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Society events

Residential Study Weekend on Night and Day

Friday 13–Sunday 15 September 2019
Wolfson College, Linton Road, Oxford OX2 6UD

Celebrating the novel’s centenary, to be held partly in conjunction with the Oxford Centre for Life Writing (Advisory Director Hermione Lee), Wolfson College. Information and booking available from Marion Dell:


Society events open to non-members



Other events

Orlando: Guest-Curated by Tilda Swinton (USA)

24 May–11 July 2019
Aperture Gallery, 547 West 27th Street, 4th Floor, New York, NY 10001, USA
(Gallery open Thursday–Saturday 10am–5.30pm)

To coincide with the ‘Orlando’ issue of Aperture magazine, Tilda Swinton, as guest editor and curator, draws for this photography exhibition upon the central themes of Woolf’s novel — gender fluidity, consciousness without limits, and the deep perspective of a long life — to offer a collection of images and writings that celebrate openness, curiosity and human possibility.

The exhibition features photographs by Zackary Drucker, Lynn Hershman Leeson, Paul Mpagi Sepuya, Jamal Nxedlana, Elle Pérez, Walter Pfeiffer, Sally Potter, Viviane Sassen, Collier Schorr, Mickalene Thomas and Carmen Winant.

‘Orlando’ exhibition
Aperture magazine, ‘Orlando’ issue
New York Times interview with Tilda Swinton

Vita and Virginia (film)

Tuesday 2 July, various times
Picturehouse cinemas

Vita and Virginia, starring Gemma Arterton and Elizabeth Debicki, will come to selected cinemas for a one-night preview, ahead of a more widespread screening later in July. Go to and select your local cinema. You can watch a trailer here.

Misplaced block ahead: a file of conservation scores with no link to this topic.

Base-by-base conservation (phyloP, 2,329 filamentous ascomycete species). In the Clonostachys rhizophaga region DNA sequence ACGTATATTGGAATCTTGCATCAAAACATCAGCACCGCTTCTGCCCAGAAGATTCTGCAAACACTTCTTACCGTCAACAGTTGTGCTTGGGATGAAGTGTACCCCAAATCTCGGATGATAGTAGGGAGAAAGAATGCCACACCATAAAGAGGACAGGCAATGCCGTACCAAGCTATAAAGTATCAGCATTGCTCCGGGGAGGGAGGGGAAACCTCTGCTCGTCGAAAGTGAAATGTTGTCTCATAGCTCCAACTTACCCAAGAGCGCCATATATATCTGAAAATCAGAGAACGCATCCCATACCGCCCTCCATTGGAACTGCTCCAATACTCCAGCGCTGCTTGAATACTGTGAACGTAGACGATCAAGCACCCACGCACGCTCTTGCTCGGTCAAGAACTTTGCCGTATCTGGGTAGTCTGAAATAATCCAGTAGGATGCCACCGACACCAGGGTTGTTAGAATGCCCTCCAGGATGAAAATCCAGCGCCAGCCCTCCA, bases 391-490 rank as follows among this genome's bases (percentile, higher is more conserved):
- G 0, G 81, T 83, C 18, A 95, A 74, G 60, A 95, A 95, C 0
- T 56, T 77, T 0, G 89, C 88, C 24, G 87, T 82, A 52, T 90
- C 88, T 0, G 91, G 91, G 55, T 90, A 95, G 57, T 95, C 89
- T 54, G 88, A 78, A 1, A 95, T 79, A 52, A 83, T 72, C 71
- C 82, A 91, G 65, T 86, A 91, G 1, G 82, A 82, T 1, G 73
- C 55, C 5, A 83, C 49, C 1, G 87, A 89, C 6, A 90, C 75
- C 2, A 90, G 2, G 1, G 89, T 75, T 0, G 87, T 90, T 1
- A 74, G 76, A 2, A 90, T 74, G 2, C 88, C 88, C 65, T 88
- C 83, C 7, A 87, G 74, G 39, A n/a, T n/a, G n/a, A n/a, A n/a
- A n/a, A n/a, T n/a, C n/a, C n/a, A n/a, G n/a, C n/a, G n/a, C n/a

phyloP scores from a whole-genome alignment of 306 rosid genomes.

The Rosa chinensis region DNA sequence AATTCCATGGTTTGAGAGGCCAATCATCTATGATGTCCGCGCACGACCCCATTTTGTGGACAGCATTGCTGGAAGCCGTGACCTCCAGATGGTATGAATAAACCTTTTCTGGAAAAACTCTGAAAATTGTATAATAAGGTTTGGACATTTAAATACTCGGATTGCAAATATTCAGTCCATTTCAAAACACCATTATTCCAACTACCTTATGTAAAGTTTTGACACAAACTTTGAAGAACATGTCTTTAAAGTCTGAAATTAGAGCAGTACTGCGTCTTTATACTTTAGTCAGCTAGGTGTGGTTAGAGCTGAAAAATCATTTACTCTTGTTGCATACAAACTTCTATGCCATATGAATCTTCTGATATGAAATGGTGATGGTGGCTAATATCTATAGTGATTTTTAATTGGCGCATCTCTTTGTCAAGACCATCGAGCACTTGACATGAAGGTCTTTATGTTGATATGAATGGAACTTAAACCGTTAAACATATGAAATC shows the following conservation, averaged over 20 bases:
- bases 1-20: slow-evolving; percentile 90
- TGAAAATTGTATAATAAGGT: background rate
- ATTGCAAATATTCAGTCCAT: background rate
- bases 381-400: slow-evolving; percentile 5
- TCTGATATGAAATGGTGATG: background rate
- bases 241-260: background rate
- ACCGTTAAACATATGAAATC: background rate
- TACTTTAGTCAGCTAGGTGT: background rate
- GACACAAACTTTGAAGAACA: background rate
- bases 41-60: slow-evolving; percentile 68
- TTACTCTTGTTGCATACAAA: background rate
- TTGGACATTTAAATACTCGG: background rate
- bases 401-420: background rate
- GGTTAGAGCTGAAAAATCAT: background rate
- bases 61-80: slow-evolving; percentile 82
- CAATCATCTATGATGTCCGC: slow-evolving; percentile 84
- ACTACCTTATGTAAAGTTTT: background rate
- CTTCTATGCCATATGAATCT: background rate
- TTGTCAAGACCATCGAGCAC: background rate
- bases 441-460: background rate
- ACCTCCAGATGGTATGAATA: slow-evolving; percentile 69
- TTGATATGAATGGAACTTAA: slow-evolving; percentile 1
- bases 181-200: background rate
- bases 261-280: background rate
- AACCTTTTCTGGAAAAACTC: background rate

Vita and Virginia (film)

Friday 5 July onwards
Depot, Pinwell Road, Lewes, East Sussex BN7 2JS

The Depot in Lewes will be screening Vita and Virginia for two weeks from Friday 5 July. There will be two screenings a day. On 5 July, the 5.30pm screening will be followed by a Q&A session with director Chanya Button and Charleston’s Reader in Residence, Holly Dawson.

Based on a true story detailing the passionate relationship between literary trailblazer Virginia Woolf and enigmatic aristocrat Vita Sackville-West. When their paths cross, the magnetic Vita decides the beguiling, stubborn and gifted Virginia will be her next conquest, no matter the cost. The ensuing relationship leads to the birth of Woolf’s bold, experimental novel – Orlando.

‘A gorgeous supplement to both women’s legacies. It’s a thoughtful celebration of their complexity and their love’ – Jourdain Searles, Fishnet Cinema

Tickets £9  or £8.10 for Friends of Charleston for the first week of screenings: call 01273 525 354 and quote ‘Charleston’

Vita and Virginia (film)

Monday 8 July, 6pm
2 Tony Wilson Place, First Street (off Whitworth Street West), Manchester M15 4FN

Vita and Virginia, starring Gemma Arterton and Elizabeth Debicki, will come to selected cinemas for a one-night preview, ahead of a more widespread screening later in July. This Manchester screening will be introduced by Dr Monica Pearl, lecturer in 20th-century American literature at the University of Manchester.

Tickets £9.50, book online

Virginia Woolf’s Gardens

Sunday 14–Friday 19 July 2019
Wolfson College, Cambridge CB3 9BB

This Literature Cambridge summer course focuses in gardens, which were very important to Virginia Woolf and appear in many of her writings. Join us in Cambridge for an intensive week of lectures, seminars, tutorials, and excursions to places of interest in Cambridge. We will study ‘Kew Gardens’, Mrs Dalloway, To the Lighthouse, Orlando and Between the Acts. Tutors include Gillian Beer, Alison Hennegan, Karina Jakubowicz, Claire Nicholson, Suzanne Raitt, Nadine Tschacksch and Clare Walker Gore. Plus artist Kabe Wilson and garden historian Caroline Holmes.